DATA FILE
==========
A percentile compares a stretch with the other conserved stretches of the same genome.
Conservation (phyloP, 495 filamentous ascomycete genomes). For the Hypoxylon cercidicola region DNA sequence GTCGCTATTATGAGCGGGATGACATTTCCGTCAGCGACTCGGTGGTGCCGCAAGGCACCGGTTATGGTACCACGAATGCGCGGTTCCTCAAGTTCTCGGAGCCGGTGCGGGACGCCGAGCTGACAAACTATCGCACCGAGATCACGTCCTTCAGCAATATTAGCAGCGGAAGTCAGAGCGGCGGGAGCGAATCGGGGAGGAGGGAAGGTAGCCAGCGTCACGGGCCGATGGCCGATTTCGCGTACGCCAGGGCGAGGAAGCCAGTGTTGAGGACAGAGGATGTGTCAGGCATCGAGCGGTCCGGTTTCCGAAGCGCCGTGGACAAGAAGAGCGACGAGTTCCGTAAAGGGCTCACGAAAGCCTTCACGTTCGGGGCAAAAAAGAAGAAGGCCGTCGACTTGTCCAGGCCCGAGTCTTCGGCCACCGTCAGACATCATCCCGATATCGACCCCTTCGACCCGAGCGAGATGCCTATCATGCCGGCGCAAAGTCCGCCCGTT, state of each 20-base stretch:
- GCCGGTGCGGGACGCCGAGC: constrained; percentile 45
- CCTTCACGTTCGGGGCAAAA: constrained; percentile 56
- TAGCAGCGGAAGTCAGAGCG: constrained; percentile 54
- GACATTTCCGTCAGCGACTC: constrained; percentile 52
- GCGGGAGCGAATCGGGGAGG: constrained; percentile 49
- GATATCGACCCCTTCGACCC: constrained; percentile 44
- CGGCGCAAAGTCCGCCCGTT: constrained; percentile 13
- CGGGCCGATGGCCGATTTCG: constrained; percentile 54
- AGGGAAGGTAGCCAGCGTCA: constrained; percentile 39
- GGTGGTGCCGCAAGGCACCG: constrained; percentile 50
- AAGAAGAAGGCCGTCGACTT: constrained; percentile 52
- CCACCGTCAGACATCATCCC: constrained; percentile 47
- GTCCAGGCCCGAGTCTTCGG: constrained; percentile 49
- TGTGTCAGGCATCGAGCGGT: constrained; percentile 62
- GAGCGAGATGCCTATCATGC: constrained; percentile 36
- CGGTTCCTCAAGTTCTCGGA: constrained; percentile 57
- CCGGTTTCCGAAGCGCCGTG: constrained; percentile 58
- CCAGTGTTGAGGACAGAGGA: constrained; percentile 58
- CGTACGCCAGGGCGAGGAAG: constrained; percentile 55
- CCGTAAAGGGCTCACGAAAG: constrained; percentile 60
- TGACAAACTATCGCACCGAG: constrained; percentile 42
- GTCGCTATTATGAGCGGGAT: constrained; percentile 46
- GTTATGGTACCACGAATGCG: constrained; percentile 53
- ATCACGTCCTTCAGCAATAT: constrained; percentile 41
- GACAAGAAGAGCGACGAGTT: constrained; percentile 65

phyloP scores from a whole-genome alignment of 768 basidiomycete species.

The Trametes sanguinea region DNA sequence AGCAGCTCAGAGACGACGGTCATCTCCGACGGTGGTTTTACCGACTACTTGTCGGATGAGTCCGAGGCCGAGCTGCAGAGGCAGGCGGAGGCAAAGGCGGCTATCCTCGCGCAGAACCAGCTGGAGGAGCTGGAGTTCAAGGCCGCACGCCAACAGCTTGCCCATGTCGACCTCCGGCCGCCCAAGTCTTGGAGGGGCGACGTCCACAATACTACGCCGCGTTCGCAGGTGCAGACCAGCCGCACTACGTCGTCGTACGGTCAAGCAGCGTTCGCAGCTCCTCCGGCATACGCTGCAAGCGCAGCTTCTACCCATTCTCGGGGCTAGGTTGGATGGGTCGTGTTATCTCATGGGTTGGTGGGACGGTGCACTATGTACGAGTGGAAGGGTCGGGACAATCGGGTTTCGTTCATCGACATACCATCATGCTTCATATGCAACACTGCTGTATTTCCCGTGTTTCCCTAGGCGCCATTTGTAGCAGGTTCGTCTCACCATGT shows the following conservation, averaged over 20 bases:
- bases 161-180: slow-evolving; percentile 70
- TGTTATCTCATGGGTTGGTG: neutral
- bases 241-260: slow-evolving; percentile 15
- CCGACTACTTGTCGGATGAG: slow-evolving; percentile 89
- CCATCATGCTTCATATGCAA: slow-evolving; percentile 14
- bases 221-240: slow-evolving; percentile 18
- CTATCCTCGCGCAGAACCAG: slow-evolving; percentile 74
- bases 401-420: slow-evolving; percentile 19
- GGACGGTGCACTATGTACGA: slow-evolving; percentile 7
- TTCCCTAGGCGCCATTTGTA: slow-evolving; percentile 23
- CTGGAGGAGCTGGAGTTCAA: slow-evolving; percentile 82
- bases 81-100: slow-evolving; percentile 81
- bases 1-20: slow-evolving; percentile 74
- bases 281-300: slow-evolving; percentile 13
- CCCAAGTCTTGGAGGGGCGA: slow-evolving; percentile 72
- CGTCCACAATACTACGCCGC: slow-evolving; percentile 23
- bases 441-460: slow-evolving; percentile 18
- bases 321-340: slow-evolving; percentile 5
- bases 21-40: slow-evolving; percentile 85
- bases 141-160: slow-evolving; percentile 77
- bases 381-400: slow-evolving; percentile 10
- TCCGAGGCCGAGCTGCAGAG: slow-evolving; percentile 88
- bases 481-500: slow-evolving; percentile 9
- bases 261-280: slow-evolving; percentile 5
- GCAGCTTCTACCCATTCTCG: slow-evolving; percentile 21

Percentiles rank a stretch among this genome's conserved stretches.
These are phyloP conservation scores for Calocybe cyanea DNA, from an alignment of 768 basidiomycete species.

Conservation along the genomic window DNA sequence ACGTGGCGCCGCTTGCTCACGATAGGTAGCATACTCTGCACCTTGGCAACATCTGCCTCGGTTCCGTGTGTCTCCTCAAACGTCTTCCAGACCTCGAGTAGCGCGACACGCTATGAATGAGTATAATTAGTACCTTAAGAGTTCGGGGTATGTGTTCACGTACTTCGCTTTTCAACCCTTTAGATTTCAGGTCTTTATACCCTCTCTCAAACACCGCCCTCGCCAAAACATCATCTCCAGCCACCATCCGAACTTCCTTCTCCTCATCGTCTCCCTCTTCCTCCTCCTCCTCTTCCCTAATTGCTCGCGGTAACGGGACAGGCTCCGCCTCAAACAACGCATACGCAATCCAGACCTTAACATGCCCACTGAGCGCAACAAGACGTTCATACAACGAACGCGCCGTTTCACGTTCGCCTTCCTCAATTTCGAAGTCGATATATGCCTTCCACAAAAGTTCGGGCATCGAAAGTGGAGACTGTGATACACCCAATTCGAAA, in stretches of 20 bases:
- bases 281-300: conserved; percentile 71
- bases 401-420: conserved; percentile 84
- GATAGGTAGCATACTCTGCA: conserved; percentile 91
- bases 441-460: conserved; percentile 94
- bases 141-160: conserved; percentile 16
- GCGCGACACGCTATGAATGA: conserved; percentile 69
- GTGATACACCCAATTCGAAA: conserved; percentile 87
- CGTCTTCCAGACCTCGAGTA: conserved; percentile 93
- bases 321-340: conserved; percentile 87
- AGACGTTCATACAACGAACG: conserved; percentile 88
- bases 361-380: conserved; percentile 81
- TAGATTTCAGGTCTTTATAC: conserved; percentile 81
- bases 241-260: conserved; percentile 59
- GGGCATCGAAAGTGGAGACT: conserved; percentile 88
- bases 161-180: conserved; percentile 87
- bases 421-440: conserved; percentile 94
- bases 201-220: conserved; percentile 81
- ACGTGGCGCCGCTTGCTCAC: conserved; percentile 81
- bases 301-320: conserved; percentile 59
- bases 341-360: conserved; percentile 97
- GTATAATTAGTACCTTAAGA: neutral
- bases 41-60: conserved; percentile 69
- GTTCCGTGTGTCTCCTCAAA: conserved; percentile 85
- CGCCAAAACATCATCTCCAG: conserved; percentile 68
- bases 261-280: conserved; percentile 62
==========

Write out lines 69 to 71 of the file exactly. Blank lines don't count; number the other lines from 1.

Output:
- TAGATTTCAGGTCTTTATAC: conserved; percentile 81
- bases 241-260: conserved; percentile 59
- GGGCATCGAAAGTGGAGACT: conserved; percentile 88